Every other year, photographers, curators, publishers, magazine editors and collectors descend on Houston throughout the month of March to be a part of the Fotofest Biennial, one of the largest international photography and portfolio review events in the United States. Last weekend, I spent five days at Fotofest Biennial meeting artists and reviewing their work. While this was my second time participating and something I had been looking forward to for months, I wasn’t always familiar with what this experience was like. A colleague once explained portfolio reviews to me as “speed dating for photographers.” I’ve got 20 minutes to connect with each artist, hear about their projects and see their work. I saw hundreds of images and a lot of compelling and incredible work. Rather than wax poetic about the process step-by-step, I’ve chosen three artists to highlight, whose work stood out to me.
Norma, a series by Roger Eberhard, captures the pristine homes on Hasselwerder Straße in Neuenfeld, Germany, juxtaposed with their manicured landscaping. The quintessential picture of suburbia, these houses were purchased by Airbus in 2004, displacing the original owners and have been maintained by the Hamburg Senate. For this series, Eberhard’s palette is deliberate in its subdued hues and even light. Each house has been photographed at dusk, while each tree has been photographed at noon.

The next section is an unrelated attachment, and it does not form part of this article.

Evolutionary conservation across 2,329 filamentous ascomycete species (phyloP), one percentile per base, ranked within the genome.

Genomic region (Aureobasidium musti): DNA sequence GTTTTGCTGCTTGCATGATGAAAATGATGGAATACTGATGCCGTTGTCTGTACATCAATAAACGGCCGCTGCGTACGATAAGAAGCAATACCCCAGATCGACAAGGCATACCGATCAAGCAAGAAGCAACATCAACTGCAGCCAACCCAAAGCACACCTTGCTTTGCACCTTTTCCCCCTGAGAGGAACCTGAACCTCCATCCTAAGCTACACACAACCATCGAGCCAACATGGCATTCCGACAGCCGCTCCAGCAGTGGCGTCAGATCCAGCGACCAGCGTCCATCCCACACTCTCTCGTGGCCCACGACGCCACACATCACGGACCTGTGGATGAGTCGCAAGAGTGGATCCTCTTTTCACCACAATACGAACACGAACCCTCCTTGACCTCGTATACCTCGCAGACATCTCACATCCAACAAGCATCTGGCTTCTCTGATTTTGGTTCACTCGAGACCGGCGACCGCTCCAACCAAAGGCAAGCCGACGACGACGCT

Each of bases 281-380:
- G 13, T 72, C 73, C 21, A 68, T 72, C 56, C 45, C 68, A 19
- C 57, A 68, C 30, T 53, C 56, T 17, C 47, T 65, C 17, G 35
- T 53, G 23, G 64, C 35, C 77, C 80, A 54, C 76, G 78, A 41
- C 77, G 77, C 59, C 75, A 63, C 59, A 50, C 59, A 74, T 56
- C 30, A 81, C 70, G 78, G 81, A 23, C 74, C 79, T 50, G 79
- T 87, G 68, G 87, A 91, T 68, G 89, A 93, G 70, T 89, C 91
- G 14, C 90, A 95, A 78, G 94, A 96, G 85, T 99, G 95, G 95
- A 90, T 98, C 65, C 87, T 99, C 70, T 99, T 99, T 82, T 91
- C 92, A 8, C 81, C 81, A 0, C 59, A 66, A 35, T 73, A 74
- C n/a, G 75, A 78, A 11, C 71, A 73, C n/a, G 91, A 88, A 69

Lucy Hilmer’s self-portraits for her series Birthday Suits chronicling the past 40 years, beginning with her 29th birthday, are cheeky and captivating. Her ability to face the camera each year, in her uniform of “lolly pop” underwear, socks and shoes, with grace and wit makes these self-portraits transcend the specific and begin to represent “every woman”. Hilmer happily invites us on her journey through time with poignant photographs that chronicle her ups and downs.
Darshan, a series of elaborate portraits from photographer Manjari Sharma, was directly inspired by her move from India to the United States and her experience of settling in among a great shift in culture. Sanskrit for “apparition” or “glimpse”, Darshan is most often used in association with Hindu worship. As a way for Sharma to coalesce her experiences and memories of India with her move, she turned to photography. By creating portraits of individuals taking on the persona of Hindu Gods, she presents photographs as a portal for possible spiritual connection.
Note about the Author: Chantel Paul is the Assistant Curator at the Museum of Photographic Arts (MOPA) in San Diego. She has curated a number exhibitions at MOPA, including Kevin Cooley: Elements (2013), Staking Claim: A California Invitational (2013) and its accompanying catalog, Unusual Suspects: The Paintings and Photograph of Holly Roberts (2012) and Eyes of a Nation: A Century of American Photography (2012). Ms. Paul co-curated the NEA funded traveling exhibition Streetwise: Masters of 60s Photography (2011), along with the accompanying exhibition catalog.
Prior to her work at MOPA, Ms. Paul served as the Director for the Morrison Hotel Gallery in La Jolla, CA. She has worked with artists and archives ranging from Herman Leonard, Henry Diltz, Jim Marshall, and Autumn DeWilde, among others. As Director of the Morrison Hotel Gallery, she helped coordinate exhibitions with the Southeast Museum of Photography and the Brooklyn Museum of Art.
MOPA has a great blog you can follow here.
Chantel Paul has recently started a monthly column on ResourceMagOnline.com. We’re excited to have her on board!